Egyptian President Abdel Fattah al-Sisi arrived in Riyadh on Sunday for talks with Saudi King Salman in a bid to end to an ongoing rift between Cairo and the Kingdom.
The visit comes in response to an invitation extended by King Salman earlier this month when the two leaders met on the sidelines of the Arab League Summit held in Jordan.
The two leaders will discuss ways to boost bilateral strategic ties as well as regional and international issues of joint interest.
This includes counter-terrorism issues according to a statement released by Egypt’s presidency late on Friday.
But the big issue between the two leaders – diplomatic sources told The New Arab – will be the ongoing rift between the two countries along with other regional issues.
Sisi and Saudi Defence Minister Mohammed bin Salman would discuss the situation in neighbouring Libya, the future of Egypt’s relations with Iran and military coordination in Yemen’s strategic Red Sea strait of Bab al-Mandeb.
They will also discuss investment opportunities pledged by Saudi Arabia to Egypt.
Top of the agenda, according to the same sources, is the issue of a maritime border demarcation deal signed during King Salman’s visit to Cairo in April last year.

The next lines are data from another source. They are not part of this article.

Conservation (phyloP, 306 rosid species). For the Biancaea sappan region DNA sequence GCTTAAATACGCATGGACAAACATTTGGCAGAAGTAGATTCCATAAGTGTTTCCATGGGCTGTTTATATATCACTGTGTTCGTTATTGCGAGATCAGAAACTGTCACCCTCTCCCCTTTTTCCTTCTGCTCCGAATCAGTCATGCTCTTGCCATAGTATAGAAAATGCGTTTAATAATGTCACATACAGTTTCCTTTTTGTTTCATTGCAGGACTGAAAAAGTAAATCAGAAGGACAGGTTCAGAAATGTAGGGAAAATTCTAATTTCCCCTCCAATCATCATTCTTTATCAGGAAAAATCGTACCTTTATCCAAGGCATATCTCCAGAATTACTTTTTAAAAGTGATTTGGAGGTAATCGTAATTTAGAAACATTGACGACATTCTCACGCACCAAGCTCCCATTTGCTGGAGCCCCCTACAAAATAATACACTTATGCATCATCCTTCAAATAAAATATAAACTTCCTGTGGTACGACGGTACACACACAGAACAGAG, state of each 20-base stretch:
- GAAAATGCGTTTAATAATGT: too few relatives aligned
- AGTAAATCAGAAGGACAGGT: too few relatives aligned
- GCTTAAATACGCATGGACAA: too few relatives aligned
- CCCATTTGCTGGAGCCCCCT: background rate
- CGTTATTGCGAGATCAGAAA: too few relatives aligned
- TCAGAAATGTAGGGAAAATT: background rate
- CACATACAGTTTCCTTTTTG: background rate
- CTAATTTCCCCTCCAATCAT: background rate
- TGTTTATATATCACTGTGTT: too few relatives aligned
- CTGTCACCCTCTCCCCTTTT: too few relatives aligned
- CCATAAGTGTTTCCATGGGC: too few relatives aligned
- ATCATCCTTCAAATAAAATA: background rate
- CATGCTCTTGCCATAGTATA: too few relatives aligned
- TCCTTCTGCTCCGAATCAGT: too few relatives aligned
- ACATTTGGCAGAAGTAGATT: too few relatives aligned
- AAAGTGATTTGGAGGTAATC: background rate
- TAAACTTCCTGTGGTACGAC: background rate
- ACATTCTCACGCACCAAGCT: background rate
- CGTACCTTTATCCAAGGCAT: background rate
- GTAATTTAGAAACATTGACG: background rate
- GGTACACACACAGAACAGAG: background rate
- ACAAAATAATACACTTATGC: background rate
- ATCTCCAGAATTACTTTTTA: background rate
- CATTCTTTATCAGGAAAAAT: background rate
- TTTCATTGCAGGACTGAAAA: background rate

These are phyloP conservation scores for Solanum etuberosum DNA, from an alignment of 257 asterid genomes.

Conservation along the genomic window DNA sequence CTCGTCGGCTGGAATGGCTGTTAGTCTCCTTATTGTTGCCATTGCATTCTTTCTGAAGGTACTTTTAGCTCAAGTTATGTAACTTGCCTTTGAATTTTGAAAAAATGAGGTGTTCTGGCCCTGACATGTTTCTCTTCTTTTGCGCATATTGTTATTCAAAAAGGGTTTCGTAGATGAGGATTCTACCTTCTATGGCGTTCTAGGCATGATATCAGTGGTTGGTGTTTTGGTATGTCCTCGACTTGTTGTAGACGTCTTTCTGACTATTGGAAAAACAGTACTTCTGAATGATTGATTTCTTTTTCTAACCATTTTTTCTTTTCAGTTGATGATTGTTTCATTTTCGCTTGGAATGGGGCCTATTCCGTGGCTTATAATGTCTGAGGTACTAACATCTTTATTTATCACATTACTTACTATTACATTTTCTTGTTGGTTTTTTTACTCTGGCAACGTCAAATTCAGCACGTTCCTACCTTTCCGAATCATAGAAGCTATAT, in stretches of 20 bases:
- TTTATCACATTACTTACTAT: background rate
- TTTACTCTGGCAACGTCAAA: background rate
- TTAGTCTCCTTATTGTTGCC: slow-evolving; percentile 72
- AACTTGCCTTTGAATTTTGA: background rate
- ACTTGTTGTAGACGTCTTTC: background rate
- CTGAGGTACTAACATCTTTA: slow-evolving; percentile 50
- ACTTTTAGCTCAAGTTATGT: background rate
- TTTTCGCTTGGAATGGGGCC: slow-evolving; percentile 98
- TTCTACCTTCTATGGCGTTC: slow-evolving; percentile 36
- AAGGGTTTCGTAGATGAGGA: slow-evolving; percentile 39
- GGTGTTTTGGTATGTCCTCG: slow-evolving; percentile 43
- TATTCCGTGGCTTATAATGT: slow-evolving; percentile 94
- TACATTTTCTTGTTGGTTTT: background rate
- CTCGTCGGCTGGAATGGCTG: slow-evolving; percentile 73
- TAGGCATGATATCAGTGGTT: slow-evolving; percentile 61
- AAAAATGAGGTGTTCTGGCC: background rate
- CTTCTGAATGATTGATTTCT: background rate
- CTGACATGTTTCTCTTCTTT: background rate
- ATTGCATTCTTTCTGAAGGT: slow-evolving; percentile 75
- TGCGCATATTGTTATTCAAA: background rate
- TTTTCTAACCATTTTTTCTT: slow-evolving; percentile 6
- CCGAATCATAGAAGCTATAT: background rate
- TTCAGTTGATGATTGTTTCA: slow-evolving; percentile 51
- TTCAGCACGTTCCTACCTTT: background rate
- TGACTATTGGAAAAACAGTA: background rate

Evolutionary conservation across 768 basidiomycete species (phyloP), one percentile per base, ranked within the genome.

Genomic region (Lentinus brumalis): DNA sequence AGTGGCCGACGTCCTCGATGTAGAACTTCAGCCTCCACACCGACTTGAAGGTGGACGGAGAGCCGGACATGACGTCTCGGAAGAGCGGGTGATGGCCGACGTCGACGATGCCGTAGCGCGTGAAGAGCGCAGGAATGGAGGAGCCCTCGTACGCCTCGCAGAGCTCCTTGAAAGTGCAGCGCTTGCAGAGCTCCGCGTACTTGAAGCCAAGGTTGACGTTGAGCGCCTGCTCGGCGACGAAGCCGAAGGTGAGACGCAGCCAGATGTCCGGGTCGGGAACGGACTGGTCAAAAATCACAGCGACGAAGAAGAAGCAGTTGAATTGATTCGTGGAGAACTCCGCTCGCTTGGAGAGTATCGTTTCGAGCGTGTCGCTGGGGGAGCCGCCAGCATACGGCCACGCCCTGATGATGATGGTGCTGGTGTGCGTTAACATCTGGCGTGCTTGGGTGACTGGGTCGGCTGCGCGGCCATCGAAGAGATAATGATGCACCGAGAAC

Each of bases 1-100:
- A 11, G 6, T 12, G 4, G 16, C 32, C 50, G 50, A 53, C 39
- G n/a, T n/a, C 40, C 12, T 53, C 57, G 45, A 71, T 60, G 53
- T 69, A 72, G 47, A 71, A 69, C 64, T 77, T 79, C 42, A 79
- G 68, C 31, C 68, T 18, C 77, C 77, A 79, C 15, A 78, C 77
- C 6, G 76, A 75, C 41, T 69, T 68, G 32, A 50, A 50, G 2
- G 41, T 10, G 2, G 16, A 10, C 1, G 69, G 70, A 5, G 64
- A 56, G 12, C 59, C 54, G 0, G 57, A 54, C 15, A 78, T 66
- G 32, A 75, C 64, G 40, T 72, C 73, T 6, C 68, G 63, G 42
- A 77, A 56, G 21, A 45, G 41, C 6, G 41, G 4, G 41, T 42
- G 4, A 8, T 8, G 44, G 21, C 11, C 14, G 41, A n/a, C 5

Egypt agreed to hand over two strategic Red Sea islands to Saudi Arabia but this hasn’t gone as planned for either government.
Sisi insisted the islands are technically Saudi, but the agreement sparked the largest anti-government street demonstrations since the former general took office in 2014.
Many Egyptians were infuriated by the “betrayal” and described it as a sell-off to the kingdom.
Earlier this month, an Egyptian court voided a previous decision to block the transfer of the islands.
Two days later, Sisi assured US President Donald Trump that the deal will take place, a US-based Egyptian diplomat told The New Arab.
The controversy over the islands became a source of tension with Saudi Arabia, which has provided billions of dollars of aid to Egypt in the immediate aftermath of the 2013 military coup against former Muslim Brotherhood leader Mohammad Morsi.
Tensions have also emerged over other issues, including disagreements over Syria.
In October, Saudi Arabia abruptly suspended oil aid to Egypt just days after Cairo backed a UN Security Council resolution on Syria drafted by Bashar al-Assad’s ally Russia.
Saudi Arabia is a leading supporter of the Syrian opposition, while Egypt, fearful of Islamist militants among the rebels’ ranks, has pushed for a political solution keeping Assad in power.
King Salman has also sought closer ties with Turkey and Qatar, which have tense relations with Egypt.
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